A couple of things stand out here. First, Abraham and servant are doing all the thinking for Isaac, who is doing none for himself. Second, Rebekah was the perfect mate to continue the pattern of over-functioning for Isaac. Her display of hard-working eagerness to please in the camel-watering scene was made to order for a husband who was brought up to expect others to do all the work and all the thinking. His pampered boyhood had weakened Isaac, as the whole system made allowances for him.

    Eliezer understood perfectly what his boss had asked him to do. The following morning, Rebekah's family resists her leaving immediately, asking that she be allowed to stay home for several days first. Eliezer politely declines to wait; when brought in and asked, Rebekah, who could not have failed to realize that she would be marrying the sole heir of an elderly man of considerable wealth, says that she will leave with him right away.  Everyone, it seems, is in on the deal except Isaac, who does his part by immediately falling for Rebekah.

    All of us, over our lifetime, continue to play out roles learned early in life. All of us are more or less astonished when the world does not respond favorably nor see things our way. Getting free of the automatic patterns we grew up with is hard. Isaac could blame Rebekah for doing all the work so well that he need not bother to try; she could blame him for never helping. And so it goes, until one person is willing to step back or step up, in spite of the resistance to change. The resistance is surprising. Everyone in the system – from Abraham to Eliezer to the staff to the children – is stuck in whatever functional place each is used to filling. The patterns were handed down from their parents, and to them from their parents. A change in one part of the system upsets everyone, even if it is a positive change!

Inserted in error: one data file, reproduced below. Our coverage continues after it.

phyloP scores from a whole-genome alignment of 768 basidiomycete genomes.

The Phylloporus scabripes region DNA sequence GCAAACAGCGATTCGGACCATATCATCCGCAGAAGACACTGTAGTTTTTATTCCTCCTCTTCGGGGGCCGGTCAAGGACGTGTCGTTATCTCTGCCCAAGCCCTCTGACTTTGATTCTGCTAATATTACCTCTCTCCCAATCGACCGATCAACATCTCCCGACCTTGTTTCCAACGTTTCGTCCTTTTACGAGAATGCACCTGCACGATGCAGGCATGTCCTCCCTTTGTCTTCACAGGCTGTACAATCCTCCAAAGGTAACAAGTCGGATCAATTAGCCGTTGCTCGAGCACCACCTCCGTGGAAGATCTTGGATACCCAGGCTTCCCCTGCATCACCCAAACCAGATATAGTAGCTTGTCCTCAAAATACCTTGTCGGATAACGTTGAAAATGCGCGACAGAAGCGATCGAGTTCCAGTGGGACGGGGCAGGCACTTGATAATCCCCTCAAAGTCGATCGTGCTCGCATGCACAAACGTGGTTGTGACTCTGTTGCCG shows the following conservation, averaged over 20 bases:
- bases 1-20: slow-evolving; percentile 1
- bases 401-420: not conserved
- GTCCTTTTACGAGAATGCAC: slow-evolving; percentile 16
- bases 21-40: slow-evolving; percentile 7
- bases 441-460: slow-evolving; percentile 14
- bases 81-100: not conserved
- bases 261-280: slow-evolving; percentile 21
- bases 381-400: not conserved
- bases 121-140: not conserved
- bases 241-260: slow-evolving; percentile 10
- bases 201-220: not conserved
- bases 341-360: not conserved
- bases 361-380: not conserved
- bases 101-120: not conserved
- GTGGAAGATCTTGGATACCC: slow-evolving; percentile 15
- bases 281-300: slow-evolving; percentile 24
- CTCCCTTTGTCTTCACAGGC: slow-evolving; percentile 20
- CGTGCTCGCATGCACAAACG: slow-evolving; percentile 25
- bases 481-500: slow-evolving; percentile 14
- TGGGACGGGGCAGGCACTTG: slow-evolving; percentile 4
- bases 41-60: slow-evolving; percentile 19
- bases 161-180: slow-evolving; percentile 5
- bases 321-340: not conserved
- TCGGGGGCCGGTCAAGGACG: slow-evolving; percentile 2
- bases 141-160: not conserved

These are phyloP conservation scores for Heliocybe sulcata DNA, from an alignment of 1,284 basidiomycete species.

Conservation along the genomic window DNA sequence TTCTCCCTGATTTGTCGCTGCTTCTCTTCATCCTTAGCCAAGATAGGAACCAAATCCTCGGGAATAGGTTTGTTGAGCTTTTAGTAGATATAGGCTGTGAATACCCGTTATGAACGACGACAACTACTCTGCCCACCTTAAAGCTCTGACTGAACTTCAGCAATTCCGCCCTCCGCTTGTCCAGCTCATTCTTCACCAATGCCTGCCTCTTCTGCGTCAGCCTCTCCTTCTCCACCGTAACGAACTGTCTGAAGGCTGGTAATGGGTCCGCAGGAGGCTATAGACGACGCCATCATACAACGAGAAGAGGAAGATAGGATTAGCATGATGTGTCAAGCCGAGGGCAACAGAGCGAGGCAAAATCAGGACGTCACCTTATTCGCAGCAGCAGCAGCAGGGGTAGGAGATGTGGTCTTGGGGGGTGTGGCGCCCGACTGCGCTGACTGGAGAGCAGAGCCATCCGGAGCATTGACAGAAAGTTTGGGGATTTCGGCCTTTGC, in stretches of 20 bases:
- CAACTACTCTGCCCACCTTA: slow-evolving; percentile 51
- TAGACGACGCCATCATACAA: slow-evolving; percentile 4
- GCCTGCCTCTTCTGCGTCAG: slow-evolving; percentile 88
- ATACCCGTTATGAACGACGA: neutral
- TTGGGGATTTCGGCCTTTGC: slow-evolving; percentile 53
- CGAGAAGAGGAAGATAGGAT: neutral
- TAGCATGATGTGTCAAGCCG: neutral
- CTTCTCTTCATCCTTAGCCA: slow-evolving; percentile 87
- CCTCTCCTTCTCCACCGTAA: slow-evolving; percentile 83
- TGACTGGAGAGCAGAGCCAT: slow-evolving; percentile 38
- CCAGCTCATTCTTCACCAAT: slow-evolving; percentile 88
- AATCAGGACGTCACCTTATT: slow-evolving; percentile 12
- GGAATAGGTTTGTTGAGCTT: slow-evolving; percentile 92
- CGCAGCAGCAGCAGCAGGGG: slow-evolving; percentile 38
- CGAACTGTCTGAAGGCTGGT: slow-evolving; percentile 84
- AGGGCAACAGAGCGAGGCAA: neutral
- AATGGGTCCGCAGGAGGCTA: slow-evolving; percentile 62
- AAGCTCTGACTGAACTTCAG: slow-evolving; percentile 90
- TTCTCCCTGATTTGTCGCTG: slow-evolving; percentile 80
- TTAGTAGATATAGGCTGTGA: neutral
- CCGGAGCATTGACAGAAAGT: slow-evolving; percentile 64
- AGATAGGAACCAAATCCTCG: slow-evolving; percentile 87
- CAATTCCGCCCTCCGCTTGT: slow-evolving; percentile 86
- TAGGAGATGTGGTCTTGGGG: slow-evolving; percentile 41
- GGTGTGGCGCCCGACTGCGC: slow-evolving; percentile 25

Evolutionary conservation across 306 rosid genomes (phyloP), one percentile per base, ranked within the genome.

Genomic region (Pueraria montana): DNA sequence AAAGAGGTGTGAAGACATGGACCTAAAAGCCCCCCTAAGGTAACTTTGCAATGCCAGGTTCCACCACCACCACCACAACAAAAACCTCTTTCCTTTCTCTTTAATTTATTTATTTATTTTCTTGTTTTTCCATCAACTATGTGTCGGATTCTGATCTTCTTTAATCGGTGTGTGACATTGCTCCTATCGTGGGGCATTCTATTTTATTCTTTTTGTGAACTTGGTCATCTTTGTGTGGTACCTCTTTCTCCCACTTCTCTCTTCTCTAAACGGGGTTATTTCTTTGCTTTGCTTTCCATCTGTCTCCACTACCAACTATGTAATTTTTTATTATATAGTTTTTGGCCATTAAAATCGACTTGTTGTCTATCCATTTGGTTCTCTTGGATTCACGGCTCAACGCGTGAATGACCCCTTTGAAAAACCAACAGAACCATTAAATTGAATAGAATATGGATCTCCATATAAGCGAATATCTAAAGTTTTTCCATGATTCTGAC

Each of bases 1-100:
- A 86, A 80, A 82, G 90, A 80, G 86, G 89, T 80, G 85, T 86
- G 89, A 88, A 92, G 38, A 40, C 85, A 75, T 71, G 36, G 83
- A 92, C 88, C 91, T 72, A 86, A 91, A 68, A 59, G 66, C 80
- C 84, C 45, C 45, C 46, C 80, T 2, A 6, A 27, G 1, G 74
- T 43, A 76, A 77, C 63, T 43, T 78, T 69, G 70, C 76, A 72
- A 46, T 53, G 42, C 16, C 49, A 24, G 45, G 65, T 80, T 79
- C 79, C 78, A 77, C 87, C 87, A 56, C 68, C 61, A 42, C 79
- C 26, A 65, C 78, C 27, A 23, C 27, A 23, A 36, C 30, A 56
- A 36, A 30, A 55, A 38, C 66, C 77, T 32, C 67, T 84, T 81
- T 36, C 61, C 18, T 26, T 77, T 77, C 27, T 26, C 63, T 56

Let's say Isaac for some reason tries to step up his functioning. Rebekah would resist this, as it makes her less important. Not only that, but other people in the system, even Abraham himself, would want the old Isaac back, the one he could focus his worries and attention on. Most of us – whether in an arranged marriage such as Isaac and Rebekah or based in our own choice – find ourselves somehow with exactly the life partner who fits with whatever patterns we bring to the relationship. The advantage – the jackpot, really – comes when one stops trying to change one's partner and instead sees the patterns one is stuck in, finding one's own contribution to the problems. Seeing what is possible to change within oneself is a good start. Getting to know one's own family story helps.

 

Daily Reflections